annual dog and cat killing
In ANIMAL PEOPLE (subscription)
The Watchdog, July/August 2006
Gains against shelter killing come hard in the Gulf States, West, and Midwest
First regions with low-cost dog & cat sterilization are still making fastest progress.
The U.S. regions where the first low-cost and free dog and cat sterilization programs started, between 30 and 50 years ago, still are making the fastest progress in reducing the numbers of dogs and cats killed in animal shelters.
The 13th annual ANIMAL PEOPLE projection of the U.S. shelter-killing toll shows that
the rate of killing per thousand humans appears to have fallen back to the low of 14.8 that was achieved in 2000-2001, after a steep rise in 2001-2002. Because the U.S. human population and the numbers of dogs and cats kept by humans have all increased, the current annual toll of about 4.38 million dogs and cats killed in shelters is still about 180,000 higher than the toll of five years ago.
Neuter/return had apparently caught on well enough by 2001 that the feral cat population continued to drop, but at a slower rate than in the 1990s. This trend is continuing.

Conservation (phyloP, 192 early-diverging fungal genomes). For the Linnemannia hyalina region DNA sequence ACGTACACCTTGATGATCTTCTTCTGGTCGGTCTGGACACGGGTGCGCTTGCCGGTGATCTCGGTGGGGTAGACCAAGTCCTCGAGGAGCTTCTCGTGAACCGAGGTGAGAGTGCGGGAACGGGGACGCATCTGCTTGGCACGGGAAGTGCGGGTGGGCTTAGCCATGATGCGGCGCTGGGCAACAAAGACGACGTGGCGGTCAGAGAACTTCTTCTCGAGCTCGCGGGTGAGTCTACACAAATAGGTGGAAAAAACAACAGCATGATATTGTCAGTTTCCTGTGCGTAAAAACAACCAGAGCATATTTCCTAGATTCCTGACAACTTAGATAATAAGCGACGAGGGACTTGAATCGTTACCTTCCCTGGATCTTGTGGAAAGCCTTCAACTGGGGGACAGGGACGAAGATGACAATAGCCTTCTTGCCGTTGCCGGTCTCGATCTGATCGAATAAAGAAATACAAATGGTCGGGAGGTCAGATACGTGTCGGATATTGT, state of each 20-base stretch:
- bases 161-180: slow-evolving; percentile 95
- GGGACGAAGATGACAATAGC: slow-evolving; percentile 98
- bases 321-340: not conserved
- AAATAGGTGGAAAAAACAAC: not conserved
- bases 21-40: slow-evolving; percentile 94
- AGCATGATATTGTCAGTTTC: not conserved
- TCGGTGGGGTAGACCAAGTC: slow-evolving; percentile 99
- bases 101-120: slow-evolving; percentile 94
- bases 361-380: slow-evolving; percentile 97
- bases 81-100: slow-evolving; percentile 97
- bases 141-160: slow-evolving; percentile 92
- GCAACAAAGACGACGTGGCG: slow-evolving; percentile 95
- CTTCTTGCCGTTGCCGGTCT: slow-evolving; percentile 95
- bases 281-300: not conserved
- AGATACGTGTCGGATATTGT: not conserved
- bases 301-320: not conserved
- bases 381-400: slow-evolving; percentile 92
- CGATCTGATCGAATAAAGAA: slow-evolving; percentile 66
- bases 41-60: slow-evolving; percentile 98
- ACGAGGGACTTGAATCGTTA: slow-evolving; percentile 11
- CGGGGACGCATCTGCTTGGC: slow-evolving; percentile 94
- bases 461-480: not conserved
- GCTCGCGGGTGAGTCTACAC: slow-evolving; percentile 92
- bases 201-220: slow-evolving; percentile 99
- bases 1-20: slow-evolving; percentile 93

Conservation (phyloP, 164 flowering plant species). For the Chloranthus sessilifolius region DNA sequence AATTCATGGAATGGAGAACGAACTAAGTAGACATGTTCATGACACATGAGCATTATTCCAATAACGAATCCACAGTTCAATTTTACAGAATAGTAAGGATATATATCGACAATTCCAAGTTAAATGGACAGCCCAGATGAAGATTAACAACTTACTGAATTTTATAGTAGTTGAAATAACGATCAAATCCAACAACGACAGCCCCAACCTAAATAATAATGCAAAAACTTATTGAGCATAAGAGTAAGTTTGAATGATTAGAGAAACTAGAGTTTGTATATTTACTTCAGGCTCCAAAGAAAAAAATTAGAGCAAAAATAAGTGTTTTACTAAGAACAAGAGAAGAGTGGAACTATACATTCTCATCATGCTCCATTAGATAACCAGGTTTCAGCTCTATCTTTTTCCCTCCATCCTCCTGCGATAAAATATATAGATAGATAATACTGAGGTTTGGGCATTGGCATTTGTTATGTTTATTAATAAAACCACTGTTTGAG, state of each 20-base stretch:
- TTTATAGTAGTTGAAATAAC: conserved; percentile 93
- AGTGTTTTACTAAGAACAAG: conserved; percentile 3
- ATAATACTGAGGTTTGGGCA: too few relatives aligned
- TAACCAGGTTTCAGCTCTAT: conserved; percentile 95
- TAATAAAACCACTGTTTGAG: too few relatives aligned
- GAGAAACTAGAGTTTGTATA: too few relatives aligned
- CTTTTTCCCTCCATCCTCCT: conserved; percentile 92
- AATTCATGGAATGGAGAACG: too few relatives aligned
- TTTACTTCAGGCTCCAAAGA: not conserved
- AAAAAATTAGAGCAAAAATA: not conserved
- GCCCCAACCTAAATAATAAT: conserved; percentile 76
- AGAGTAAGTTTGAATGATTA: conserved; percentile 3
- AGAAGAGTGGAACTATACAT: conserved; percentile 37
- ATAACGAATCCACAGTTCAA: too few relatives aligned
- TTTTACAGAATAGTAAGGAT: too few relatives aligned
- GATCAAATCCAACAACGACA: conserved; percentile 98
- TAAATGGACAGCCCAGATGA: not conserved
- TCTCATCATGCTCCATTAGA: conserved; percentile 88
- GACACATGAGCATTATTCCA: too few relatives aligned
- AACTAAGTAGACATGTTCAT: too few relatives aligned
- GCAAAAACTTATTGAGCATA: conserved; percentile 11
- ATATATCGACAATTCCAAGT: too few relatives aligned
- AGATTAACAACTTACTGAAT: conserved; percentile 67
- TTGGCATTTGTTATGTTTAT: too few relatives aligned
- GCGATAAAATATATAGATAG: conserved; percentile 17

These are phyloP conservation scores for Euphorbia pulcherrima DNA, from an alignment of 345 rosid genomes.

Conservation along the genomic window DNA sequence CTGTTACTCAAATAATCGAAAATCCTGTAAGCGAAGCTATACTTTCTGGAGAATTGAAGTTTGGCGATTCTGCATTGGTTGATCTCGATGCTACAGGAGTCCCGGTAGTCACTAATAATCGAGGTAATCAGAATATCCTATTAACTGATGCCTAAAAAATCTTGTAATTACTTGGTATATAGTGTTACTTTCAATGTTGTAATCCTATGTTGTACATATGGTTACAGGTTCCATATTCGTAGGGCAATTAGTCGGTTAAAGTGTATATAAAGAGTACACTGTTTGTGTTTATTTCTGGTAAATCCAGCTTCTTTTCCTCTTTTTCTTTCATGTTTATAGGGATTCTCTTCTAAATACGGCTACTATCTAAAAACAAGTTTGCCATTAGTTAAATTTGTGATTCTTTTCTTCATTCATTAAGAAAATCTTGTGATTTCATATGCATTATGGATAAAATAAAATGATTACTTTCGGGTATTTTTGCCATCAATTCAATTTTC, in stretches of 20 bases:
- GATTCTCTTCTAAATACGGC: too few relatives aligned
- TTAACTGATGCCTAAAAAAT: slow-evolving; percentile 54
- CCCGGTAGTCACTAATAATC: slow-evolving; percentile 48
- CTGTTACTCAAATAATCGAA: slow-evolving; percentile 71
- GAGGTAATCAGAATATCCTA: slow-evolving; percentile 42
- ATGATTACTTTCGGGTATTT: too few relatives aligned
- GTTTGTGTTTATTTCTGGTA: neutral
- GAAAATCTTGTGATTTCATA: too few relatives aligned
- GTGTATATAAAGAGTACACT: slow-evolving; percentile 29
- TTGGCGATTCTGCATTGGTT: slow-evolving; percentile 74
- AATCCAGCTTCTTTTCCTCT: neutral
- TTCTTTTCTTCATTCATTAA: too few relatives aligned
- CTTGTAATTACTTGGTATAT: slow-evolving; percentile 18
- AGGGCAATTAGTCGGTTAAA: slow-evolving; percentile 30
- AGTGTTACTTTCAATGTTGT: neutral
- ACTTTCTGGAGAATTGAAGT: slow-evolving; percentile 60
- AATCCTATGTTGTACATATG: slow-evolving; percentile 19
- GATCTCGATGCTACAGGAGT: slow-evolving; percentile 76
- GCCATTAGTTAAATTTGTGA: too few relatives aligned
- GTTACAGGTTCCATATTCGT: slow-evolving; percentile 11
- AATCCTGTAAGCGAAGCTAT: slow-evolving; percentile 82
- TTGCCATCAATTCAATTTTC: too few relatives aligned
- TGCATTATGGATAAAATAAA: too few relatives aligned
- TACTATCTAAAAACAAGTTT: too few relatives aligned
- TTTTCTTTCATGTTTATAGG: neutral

Evaluation of road kill studies, shelter intake data, and feeder/rescuer surveys indicates that the U.S. feral cat population currently ranges between about six million in winter and 12 million at the peak of summer "kitten season," for a year-round average of about nine million.
This is less than a fourth of the numbers projected by ANIMAL PEOPLE in 1992, just
before neuter/return caught on in the U.S., and less than half of the total projected in 1954 by John Marbanks, who published the first serious U.S. dog and cat population studies in the long defunct American Humane Association magazine National Humane Review.